SOMETIME in early November this year, the world will witness a once in a decade event.

A shift in power will occur between the fourth generation leaders to the incoming fifth generation leaders of the world’s most populous nation, China.

The generational hand over will see China’s top positions being filled by new individuals across its political system, with the appointment of a new president and premier. It is widely tipped that there will be changes to seven of the nine members of the Standing Committee of the Politburo and seven of the 10 members of the Central Military Commission.

It is expected that China’s next top leaders will be Xi Jinping and Li Keqiang, both of whom have made a number of recent public appearances through high-level visits and meetings leading up to the handover. These appearances have been designed to enhance both politicians’ bilateral relationships with other international leaders.

Changes in the Chinese political structure can have significant impact on other economies, including Australia.

China has implemented various policies over the past two decades which has seen its economy continue to grow.

During the Jiang Zemin and Zhu Rongji era, a push towards liberalisation was witnessed in 2001 with China’s entry into the World Trade Organisation. Jiang has been accredited for his pro-business stance, which resulted in changes in 2004 to the country’s constitution for the protection of private ownership and wealth.

Current Chinese leaders President Hu Jintao and Premier Wen Jiabao have promoted ‘inclusive growth’ as a policy goal in order to give priority to human resources development, increase employment, improve the quality and competence of workers and expand social welfare programs to ensure sustainable development.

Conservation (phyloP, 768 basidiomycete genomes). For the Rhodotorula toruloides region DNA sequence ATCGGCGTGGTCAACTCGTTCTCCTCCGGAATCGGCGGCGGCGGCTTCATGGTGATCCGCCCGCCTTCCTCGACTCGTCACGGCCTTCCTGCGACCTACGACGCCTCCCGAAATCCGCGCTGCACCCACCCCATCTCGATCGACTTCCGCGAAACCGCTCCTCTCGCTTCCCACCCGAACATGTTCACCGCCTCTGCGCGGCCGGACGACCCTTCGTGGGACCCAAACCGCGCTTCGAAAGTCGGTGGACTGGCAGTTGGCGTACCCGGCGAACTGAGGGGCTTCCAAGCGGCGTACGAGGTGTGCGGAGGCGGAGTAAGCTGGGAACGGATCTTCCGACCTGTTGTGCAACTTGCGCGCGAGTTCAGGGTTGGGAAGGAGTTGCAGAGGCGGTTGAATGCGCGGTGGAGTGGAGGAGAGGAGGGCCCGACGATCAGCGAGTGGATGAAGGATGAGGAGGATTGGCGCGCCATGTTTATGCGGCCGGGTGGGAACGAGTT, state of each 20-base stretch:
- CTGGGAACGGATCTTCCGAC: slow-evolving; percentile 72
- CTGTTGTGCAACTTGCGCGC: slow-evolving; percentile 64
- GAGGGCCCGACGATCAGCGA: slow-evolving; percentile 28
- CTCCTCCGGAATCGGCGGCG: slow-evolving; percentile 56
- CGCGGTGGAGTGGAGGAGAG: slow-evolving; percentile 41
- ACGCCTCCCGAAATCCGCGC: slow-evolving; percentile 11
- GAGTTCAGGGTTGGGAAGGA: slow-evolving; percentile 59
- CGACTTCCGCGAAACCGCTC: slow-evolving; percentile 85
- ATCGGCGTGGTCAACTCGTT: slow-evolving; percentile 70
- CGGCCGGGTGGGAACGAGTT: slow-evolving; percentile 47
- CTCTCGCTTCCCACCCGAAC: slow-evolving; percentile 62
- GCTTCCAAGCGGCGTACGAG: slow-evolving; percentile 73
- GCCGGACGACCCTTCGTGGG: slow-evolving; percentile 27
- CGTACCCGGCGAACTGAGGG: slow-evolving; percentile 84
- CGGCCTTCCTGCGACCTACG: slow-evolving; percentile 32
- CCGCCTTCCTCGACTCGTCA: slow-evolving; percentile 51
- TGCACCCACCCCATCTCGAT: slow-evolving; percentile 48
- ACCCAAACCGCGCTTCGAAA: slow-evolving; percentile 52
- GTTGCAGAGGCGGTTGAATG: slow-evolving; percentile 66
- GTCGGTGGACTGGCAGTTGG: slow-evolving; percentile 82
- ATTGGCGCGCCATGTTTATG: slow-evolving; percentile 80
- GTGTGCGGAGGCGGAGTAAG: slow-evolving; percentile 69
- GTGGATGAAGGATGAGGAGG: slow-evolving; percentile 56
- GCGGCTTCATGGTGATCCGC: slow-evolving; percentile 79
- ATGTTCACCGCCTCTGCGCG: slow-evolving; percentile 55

As China continues to be an important player in global affairs, understanding the dynamics of the transition of power, including the key characteristics and interests of the new leaders, will be a necessary foundation to future engagements with the powerful country.

In the China 2030 report by the World Bank and China’s Development Research Centre of the State Council, various recommendations were made regarding China’s growth policy. These include promoting competition and development of the private sector, lessening the dominance of state-owned enterprises and liberalising land, labour and capital markets.

So what could the new changes mean?

Xi and Li may be more committed to free market principles given that Li endorsed the China 2030 project (in a statement given by the President of the World Bank) and Xi has generally been supportive of the private sector.

Taking this into consideration, this year marks 40 years of diplomatic relations between Australia and China, during which time China has become Australia’s largest trading partner.

In terms of trade value, Australia has seen momentous growth from a total of $113 million to approximately $120 billion over this period. It is hoped that Australia continues to increasingly recognise the significant value of this relationship.

With the eminent change in leadership, it will be interesting to see how this will ultimately influence Australia’s economic landscape and for the greater part, the world economy.

These are indeed important times, not only for China, but also any Australian company that does business with China.

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